Aside from the adventure at the forsaken asylum detailed yesterday, there were a lot of laughs to be had during my time spent in Champaign-Urbana. Most memorable of these were the parlor games played at a cook-out that Chris threw, those being the hilarious word games The Exquisite Corpse and Mad-Libs. Both are quite similar in that they rely on the players not knowing any context of the words they are asked to pick.
For those who have never heard of it, The Exquisite Corpse is a game that was formulated and played frequently during the Surrealist movement of the early 20th century. Players begin with a sheet of paper and are asked to write a single word, fold the paper over, and pass it around in a circle, each person concealing their word from the recipient. The words go in this order: An article (such as A, An, or The), adjective, noun, verb, article, adjective, noun. What results is a sentence that often does not make a whole lot of sense, but I guess that is part of the charm. When it gets utterly hilarious, and perhaps a little eerie, is when the sentence DOES make sense. And it also helps when the people playing are feeling rather, shall we say, bawdy. Some choice sentences that resulted from this exercise I will share with you now:
"The super-serial wookie drop-kicks a slimy fire hydrant."
Note above that if you haven't seen the recent episode of South Park featuring Al Gore saying he was "super-serial" about the existence of a mythical creature called a Man-Bear-Pig, then you might not laugh as uproariously as we did when the sentence was read. Just imagine Al Gore saying: "Guys, I am super, super serial." You know that crap is funny. Okay next sentence:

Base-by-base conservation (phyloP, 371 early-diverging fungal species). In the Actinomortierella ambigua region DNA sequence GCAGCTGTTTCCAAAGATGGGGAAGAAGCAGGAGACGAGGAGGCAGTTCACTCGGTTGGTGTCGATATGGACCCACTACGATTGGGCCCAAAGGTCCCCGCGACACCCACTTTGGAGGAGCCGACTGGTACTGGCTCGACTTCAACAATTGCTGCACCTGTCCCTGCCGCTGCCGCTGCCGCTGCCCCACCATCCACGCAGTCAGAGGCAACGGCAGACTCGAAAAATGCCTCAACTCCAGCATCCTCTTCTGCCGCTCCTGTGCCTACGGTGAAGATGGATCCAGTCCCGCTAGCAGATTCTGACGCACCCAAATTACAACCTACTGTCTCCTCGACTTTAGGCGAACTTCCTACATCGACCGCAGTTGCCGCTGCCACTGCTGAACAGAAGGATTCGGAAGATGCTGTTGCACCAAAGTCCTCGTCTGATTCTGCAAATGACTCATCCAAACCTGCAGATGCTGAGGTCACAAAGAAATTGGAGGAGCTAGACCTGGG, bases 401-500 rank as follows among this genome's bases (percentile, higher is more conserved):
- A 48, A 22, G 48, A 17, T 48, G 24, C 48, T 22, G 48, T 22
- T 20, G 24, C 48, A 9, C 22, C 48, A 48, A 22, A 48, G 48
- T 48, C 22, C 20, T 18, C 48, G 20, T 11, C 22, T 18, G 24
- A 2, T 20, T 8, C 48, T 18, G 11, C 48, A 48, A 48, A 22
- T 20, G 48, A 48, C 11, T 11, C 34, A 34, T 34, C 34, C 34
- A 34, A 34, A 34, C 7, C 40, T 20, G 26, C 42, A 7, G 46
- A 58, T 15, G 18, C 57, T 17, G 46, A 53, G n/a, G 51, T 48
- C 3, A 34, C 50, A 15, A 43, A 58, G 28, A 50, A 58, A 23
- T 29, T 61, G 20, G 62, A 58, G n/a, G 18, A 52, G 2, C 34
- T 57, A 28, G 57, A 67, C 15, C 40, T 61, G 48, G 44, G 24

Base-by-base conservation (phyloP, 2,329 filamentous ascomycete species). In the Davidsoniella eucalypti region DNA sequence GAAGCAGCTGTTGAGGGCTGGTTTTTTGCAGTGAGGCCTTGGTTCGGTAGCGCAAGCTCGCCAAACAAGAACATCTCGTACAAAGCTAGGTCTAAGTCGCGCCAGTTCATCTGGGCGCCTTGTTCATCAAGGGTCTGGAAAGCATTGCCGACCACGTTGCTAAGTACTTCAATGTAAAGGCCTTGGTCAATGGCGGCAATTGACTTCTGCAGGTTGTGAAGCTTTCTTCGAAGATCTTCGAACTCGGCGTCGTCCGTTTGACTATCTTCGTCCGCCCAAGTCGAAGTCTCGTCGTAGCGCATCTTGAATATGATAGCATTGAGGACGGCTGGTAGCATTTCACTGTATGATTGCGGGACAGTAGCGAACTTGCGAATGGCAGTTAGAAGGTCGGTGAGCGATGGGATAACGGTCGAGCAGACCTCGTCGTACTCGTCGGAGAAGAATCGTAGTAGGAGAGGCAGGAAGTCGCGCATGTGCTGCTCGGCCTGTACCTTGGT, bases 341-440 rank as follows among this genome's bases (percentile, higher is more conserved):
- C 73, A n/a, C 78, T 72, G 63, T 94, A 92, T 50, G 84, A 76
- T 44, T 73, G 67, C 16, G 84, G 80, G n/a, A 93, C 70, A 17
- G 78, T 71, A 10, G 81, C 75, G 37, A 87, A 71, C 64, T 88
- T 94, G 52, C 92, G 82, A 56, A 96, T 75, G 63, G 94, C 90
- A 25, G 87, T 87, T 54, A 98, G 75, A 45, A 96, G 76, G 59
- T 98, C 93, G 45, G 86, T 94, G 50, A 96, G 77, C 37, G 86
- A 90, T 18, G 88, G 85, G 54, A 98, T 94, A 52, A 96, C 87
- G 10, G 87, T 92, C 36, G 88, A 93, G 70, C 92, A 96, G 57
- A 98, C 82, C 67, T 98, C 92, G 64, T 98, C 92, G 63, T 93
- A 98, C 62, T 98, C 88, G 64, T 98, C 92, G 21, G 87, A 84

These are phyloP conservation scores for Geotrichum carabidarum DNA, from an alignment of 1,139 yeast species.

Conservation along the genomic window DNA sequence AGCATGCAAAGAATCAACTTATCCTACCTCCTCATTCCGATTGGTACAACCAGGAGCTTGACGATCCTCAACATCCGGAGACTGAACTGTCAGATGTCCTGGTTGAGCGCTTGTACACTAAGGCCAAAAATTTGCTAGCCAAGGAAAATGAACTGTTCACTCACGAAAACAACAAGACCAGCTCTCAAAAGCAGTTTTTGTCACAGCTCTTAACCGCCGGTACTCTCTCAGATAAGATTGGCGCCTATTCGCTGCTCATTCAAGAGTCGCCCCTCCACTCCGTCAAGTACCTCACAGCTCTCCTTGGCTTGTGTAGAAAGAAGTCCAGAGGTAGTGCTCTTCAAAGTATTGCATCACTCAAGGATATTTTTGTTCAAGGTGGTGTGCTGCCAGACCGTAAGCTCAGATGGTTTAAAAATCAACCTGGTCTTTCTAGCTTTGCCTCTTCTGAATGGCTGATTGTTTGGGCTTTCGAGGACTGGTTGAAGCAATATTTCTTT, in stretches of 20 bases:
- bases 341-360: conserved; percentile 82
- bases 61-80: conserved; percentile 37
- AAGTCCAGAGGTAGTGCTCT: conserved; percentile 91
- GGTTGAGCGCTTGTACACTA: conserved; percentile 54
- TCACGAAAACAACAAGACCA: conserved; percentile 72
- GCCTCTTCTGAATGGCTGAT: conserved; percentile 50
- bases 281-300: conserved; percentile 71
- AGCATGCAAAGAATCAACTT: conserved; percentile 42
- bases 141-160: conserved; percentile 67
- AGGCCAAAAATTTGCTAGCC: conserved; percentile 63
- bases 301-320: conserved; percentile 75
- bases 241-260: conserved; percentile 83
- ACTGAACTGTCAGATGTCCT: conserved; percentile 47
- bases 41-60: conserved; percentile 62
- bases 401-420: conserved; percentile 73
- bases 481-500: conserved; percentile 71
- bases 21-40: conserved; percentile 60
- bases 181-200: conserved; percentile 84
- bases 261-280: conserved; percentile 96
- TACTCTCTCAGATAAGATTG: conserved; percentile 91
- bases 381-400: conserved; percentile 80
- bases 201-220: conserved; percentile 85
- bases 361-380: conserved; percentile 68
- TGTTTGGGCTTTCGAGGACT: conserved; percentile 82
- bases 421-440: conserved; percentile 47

"The rosey schoolmarm penetrated a happy-go-lucky duck."
Yes, that was totally random. Each person coming up with a different word with absolutely no context on which to base it. For the record, I picked schoolmarm. One last one:
"The smutty cactus allocated the surly tumor."
Makes no sense, but we cracked up nonetheless.
Onto Mad-Libs. We all remember this game, don't we? Similar to the above game, however it involves one player filling in the blanks of an existing story with pre-ordained parts of speech (adjective, adverb, verb, noun, etc) that the other players choose without knowing any sort of context. The funniest was the story which I will detail below, the bolded words ones that were chosen by the participants. I don't know how Brandon, the person who was filling in this particular paragraph, made it through filling it in without collasping in brays of laughter, but rest assured, we all did whenever he read it back to us in its full glory. For what it's worth, the ending is what you really want to pay attention to.
"Once upon a time, there was a nightgown. This particular nightgown was very incestuous. His incestuousness killed everyone he antagonized. So one day, his mistress placed a parfait on his head. So the man went to a bar and found an oily hooker. Later that night they teabagged. Then the woman pulled the bag off his head and the ass-raider died.
Keep in mind that "teabagged" was not chosen knowing that there was any other sort of bag involved, and the words "oily" and "hooker" were chosen separately and seemingly at random. It was saddening to learn the fate of the ass-raiding incestuous nightgown who died after he teabagged an oily hooker, but that's what happens when you play around in Surrealville.